Prior to editing the video, the footage must first be logged. Interviews are transcribed word-for-word and b-roll is described (providing information on type of shot, location and other brief descriptions. Logging is usually a post-production activity, but sometimes the logging can begin during the production stage. Scripts for news packages and documentaries can't be completed without first logging the footage.

As a record of what was shot, logging helps speed up the process of looking for the most usable footage without always going back to the original media. It also records whether the footage is good or bad, or if there was an issue with the audio. The start of the footage (b-roll shot or interview SOT) is always matched with its timecode.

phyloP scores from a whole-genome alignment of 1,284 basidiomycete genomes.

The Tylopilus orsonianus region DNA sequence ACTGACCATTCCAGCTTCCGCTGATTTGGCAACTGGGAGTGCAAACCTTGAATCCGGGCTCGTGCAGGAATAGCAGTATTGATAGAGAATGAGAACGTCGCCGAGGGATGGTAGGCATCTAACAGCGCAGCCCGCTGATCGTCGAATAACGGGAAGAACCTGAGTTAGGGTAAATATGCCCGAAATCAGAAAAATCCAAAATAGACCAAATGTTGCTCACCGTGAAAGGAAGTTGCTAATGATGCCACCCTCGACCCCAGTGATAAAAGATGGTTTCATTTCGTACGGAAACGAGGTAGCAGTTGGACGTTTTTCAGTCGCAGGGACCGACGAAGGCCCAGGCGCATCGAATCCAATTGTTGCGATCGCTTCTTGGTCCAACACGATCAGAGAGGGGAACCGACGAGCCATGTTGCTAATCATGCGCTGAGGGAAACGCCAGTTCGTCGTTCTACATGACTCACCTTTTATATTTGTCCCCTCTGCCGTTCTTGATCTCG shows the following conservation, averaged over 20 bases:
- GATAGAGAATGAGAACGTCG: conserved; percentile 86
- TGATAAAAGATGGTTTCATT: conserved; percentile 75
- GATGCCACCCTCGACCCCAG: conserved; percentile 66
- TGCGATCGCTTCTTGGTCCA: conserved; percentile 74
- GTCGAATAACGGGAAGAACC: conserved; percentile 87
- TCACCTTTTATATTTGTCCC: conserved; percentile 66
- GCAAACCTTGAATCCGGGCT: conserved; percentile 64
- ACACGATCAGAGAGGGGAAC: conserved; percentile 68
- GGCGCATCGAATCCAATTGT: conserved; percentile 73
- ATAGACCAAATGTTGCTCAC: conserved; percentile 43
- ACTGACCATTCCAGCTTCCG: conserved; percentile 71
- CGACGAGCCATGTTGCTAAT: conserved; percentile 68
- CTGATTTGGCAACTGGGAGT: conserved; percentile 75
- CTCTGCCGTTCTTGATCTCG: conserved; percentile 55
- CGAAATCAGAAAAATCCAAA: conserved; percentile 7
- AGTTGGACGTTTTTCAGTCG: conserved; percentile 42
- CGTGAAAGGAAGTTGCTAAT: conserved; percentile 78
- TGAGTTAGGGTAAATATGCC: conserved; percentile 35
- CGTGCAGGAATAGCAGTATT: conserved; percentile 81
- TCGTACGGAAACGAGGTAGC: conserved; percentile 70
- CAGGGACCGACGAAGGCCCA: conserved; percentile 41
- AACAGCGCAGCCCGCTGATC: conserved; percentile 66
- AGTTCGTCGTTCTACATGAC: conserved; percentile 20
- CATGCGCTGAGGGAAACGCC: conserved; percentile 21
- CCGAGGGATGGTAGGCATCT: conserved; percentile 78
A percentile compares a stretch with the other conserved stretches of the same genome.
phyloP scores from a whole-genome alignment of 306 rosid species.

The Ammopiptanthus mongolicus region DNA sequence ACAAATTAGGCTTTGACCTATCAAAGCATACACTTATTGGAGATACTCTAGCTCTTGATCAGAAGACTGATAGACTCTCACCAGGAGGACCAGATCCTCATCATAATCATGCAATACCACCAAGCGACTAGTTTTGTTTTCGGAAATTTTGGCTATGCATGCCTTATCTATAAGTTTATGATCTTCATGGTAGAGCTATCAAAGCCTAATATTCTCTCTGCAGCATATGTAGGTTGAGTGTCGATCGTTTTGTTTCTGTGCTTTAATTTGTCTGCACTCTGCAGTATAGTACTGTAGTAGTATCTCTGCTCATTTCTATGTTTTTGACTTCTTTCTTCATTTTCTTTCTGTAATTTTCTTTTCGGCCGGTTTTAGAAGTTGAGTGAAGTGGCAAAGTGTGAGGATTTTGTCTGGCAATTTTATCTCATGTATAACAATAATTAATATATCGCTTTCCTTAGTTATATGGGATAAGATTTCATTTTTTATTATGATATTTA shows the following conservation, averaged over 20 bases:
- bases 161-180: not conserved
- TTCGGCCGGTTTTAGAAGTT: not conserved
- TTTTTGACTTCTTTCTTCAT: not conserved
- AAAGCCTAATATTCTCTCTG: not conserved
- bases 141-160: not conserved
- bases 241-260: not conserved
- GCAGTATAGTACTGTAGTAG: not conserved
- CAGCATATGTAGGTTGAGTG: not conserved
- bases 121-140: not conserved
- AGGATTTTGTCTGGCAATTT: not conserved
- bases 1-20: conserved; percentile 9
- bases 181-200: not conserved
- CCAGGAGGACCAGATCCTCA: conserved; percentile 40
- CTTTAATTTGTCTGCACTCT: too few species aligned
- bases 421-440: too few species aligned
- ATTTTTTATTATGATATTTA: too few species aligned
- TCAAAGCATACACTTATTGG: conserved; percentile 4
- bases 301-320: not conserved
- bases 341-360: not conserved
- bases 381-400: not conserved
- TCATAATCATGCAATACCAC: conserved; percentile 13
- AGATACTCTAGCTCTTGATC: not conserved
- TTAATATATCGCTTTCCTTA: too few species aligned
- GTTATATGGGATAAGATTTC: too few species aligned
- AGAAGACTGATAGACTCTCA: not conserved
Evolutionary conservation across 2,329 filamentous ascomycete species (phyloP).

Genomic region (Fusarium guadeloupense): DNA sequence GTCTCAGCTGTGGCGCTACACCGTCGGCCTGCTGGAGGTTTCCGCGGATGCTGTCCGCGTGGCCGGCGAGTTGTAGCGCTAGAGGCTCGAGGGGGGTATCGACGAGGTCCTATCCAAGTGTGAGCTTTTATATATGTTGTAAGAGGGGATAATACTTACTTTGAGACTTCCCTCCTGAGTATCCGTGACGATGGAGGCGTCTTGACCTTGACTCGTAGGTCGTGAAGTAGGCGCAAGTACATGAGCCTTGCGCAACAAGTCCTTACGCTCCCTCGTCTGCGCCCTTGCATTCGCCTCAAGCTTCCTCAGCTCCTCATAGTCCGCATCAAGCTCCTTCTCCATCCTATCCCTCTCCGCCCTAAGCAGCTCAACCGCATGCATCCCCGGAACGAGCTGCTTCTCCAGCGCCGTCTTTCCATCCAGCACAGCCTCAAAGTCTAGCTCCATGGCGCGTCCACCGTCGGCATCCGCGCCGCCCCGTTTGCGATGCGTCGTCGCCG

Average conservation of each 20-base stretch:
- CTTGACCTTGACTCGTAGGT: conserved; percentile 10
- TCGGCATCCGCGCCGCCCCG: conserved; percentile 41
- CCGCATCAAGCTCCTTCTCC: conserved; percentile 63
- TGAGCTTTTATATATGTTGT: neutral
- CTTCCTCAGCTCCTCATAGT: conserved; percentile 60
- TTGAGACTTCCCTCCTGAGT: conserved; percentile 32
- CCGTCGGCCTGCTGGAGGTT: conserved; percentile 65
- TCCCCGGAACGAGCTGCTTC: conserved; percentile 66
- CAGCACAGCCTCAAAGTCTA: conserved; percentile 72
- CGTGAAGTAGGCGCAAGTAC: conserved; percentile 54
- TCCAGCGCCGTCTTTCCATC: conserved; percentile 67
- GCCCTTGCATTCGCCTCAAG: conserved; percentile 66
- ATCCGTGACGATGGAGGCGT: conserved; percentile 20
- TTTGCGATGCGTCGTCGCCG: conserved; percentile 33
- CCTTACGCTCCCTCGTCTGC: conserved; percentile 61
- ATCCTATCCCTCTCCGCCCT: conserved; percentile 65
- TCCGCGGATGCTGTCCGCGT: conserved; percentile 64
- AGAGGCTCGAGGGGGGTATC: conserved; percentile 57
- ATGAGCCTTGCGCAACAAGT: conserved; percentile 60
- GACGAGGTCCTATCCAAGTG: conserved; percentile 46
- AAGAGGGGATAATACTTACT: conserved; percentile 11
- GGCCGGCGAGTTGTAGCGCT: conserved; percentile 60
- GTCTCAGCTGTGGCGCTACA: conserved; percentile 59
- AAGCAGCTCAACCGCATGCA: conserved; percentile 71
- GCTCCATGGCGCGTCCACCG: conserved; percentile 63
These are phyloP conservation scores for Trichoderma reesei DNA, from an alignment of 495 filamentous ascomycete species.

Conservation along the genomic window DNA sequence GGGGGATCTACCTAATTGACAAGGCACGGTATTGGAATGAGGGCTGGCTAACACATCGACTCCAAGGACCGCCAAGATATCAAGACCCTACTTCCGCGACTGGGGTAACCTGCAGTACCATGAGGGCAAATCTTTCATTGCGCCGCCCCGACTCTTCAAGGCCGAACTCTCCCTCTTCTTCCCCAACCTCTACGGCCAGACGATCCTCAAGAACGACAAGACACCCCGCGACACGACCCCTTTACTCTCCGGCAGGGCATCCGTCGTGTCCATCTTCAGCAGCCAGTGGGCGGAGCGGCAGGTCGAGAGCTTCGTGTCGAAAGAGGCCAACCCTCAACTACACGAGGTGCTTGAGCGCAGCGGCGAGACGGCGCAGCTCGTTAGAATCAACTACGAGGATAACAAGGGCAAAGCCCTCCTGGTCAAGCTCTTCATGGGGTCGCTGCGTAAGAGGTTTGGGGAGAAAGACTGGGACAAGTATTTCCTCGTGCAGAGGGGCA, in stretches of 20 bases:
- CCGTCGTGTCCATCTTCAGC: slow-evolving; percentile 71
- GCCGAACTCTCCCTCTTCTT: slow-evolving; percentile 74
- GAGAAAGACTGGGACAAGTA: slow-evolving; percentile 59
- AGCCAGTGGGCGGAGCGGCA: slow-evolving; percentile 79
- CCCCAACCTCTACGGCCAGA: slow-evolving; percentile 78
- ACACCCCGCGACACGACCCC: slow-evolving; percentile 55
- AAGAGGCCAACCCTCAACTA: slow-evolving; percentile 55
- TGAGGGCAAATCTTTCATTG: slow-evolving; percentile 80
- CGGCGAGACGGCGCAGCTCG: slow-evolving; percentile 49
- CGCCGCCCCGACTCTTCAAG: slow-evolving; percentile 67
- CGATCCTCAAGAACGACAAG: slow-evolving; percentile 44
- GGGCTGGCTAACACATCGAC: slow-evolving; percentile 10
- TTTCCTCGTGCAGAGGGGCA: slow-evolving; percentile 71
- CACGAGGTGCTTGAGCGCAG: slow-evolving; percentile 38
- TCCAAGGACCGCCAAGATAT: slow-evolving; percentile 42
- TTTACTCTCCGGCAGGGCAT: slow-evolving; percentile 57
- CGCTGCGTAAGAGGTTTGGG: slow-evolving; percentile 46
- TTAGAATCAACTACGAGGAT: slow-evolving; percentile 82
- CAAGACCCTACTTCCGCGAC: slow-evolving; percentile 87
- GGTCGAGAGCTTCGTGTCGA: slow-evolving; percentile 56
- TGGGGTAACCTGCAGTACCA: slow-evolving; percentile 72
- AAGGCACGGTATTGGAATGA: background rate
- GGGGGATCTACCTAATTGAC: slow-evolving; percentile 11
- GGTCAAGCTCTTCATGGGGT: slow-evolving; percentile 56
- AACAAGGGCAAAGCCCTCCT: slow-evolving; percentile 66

Think of timecode as a numerical address for each frame of video, which is read by hours, minutes, seconds and frames. Reporters in the field can observe the timecode being generated by the camera to make rough notes about where a SOT begins and include that information in their rough scripts. Further, if the reporter is not present during the editing process, the script with timecodes will make locating the footage easier.

Editing Workflow
Edit Terms
Adobe Premiere Guide
Fast Package Editing Instructions
Video Compression Formats